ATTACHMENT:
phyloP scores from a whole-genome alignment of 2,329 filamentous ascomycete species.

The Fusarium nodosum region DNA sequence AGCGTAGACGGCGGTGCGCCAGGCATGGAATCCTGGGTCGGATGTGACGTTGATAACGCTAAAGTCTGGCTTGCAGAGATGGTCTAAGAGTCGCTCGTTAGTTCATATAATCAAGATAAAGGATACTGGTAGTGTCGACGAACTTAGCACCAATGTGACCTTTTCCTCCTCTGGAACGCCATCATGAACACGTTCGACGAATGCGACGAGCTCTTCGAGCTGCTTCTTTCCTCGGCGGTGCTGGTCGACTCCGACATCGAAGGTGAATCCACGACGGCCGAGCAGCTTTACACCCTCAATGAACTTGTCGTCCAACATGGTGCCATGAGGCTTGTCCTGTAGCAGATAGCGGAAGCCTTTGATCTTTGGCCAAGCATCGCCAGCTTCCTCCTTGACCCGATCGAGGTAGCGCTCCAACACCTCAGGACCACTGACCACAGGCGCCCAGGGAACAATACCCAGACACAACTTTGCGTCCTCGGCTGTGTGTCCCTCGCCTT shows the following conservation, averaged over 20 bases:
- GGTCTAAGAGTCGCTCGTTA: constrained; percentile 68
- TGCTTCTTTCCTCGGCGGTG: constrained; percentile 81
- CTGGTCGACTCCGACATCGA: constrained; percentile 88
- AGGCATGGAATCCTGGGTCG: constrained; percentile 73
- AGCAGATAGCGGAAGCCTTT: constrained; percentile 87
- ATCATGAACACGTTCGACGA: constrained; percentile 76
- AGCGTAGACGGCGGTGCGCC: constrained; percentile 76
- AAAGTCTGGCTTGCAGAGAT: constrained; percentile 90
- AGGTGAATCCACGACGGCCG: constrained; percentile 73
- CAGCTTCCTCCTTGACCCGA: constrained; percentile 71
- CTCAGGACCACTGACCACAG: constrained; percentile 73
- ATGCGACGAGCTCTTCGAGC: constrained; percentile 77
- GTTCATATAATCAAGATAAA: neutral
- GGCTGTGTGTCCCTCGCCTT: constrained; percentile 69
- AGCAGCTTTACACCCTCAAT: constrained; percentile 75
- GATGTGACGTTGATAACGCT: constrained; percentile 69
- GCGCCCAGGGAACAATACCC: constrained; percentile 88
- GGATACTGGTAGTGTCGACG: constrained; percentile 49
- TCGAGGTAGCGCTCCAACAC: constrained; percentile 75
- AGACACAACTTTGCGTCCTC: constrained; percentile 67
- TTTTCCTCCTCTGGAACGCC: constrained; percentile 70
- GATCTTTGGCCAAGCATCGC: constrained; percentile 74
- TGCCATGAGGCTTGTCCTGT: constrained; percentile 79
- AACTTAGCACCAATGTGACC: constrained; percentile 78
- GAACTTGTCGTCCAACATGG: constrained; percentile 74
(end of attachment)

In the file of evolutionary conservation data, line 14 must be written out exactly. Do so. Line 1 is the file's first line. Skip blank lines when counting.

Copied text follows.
- ATGCGACGAGCTCTTCGAGC: constrained; percentile 77